BI’s Article search uses Boolean search capabilities. If you are not familiar with these principles, here are some quick tips.

To search specifically for more than one word, put the search term in quotation marks. For example, “workers compensation”. This will limit your search to that combination of words.

To search for a combination of terms, use quotations and the & symbol. For example, “hurricane” & “loss”.

Login Register Subscribe

Ruling creates stormy outlook for exotic dancers

Stormy Daniels

“Who doesn’t want health insurance and workers comp coverage?” a guest columnist asks in Tuesday’s Los Angeles Times.

Well, not all exotic dancers do, famed porn actress and President Donald Trump’s alleged mistress Stormy Daniels claimed in a column she penned for the newspaper, arguing that recent case law will threaten this particular line of work.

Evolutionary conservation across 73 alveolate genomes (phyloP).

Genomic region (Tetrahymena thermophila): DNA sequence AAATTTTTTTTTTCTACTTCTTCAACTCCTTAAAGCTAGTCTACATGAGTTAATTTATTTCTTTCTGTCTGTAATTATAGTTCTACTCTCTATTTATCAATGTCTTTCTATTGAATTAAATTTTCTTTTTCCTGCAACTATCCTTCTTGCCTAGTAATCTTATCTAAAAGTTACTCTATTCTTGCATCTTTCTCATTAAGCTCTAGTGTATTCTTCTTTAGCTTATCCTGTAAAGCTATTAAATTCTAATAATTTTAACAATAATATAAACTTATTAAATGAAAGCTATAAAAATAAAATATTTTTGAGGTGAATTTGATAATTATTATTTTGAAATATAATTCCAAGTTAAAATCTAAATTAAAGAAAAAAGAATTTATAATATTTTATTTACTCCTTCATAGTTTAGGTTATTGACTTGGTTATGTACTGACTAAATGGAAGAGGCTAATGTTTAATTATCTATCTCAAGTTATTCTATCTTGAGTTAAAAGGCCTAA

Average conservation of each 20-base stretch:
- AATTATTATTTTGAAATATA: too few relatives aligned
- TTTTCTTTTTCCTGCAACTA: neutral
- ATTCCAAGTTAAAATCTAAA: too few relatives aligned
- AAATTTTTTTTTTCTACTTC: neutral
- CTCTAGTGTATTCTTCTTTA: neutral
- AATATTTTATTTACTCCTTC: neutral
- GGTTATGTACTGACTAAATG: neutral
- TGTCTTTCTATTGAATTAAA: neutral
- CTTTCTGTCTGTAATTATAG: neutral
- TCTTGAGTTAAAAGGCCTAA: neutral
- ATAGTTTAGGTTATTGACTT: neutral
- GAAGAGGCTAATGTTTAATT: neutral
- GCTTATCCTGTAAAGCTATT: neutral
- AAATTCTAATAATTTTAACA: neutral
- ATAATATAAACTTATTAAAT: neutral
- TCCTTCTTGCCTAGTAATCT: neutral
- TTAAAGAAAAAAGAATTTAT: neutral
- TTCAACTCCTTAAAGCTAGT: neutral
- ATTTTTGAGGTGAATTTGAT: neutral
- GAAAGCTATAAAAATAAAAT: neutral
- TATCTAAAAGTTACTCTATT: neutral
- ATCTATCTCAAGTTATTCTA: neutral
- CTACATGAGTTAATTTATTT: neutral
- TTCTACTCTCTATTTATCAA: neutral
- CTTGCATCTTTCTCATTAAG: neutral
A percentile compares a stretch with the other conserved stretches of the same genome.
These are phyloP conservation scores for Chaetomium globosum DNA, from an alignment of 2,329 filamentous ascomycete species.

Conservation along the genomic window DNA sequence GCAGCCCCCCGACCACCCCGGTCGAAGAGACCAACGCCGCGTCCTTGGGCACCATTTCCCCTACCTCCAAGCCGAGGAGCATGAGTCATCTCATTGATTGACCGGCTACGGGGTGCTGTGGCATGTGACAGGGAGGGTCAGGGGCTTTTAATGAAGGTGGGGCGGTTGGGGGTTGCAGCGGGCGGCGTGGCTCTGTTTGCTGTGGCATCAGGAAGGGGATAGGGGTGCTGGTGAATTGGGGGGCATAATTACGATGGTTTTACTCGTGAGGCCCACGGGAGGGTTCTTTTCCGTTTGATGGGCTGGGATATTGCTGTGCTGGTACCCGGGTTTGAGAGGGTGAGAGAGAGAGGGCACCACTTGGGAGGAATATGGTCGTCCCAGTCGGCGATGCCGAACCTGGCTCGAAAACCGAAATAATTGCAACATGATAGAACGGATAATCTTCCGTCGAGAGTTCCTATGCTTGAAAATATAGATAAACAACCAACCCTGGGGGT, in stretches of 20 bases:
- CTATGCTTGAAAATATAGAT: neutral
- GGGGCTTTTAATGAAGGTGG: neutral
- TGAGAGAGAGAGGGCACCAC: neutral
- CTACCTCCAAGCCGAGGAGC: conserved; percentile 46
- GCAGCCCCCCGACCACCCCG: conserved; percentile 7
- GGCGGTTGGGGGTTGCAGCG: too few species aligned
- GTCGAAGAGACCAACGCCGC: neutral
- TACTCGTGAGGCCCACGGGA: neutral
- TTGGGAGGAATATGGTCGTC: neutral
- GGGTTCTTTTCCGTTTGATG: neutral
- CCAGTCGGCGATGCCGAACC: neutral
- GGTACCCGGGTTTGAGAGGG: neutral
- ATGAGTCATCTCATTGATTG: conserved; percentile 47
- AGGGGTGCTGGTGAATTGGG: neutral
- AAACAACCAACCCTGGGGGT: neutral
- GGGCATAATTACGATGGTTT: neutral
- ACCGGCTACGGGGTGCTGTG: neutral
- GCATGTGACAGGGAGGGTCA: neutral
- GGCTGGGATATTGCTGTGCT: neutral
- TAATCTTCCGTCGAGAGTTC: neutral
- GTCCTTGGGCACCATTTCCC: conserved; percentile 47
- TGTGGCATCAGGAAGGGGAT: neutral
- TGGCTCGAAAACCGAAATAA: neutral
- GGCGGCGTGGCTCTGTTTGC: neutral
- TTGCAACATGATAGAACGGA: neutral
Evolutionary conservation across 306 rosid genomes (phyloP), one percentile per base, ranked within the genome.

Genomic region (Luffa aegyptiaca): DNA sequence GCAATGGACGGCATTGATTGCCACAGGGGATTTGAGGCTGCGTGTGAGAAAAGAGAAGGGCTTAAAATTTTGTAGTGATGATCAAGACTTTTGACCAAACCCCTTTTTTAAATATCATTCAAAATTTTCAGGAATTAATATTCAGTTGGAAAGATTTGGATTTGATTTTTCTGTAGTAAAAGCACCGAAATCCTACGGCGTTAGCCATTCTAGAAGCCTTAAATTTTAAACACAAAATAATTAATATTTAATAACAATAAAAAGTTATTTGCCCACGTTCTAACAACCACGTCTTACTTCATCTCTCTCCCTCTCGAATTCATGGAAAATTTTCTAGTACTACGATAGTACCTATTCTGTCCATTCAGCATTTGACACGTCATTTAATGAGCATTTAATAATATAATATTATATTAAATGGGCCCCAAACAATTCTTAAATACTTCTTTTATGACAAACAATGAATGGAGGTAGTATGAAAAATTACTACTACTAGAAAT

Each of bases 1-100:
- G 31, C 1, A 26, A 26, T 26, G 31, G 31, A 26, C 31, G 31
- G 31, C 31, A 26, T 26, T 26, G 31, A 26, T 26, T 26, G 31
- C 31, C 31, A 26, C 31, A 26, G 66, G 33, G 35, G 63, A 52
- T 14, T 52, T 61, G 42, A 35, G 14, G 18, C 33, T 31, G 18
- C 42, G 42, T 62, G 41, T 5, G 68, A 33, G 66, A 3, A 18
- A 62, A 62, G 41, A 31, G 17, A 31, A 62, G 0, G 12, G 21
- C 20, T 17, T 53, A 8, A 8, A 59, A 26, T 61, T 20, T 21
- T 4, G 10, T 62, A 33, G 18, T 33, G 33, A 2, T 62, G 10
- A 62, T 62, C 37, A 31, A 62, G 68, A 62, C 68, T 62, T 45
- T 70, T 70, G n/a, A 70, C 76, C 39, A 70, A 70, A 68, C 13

“At most strip clubs, including the ones I’ve worked at throughout my career as a stripper, dancers work as independent contractors who set their own hours. They show up for work on the days they are able to, allowing them to give priority to things like writing a term paper, studying for a test or putting their children to bed at night,” she wrote.

Her cause for concern is the recent California Supreme Court decision Dynamex Operations West Inc. v. Superior Court of Los Angeles that found in order for a worker to be an “independent contractor,” a worker must perform “work that is outside the usual course of the hiring entity’s business.”

“The work strippers do is clearly not outside the usual course of a strip club’s business,” Ms. Daniels wrote.

Ms. Daniels also argued that forcing exotic dancers into employment contracts limits their money-making ability. “Employment status is incompatible with the business model of exotic dancing,” she wrote. “The successful strippers I know are industrious entrepreneurs. We move from club to club, going where the money is best.”









Read Next

  • City’s insurer scurries free of covering squirrel damage

    West Liberty, Iowa, will have to use its own squirreled-away funds to pay for $213,000 worth of damage to the city’s electrical system, allegedly caused by a squirrel that triggered a high-voltage spark, The Associated Press reported Saturday.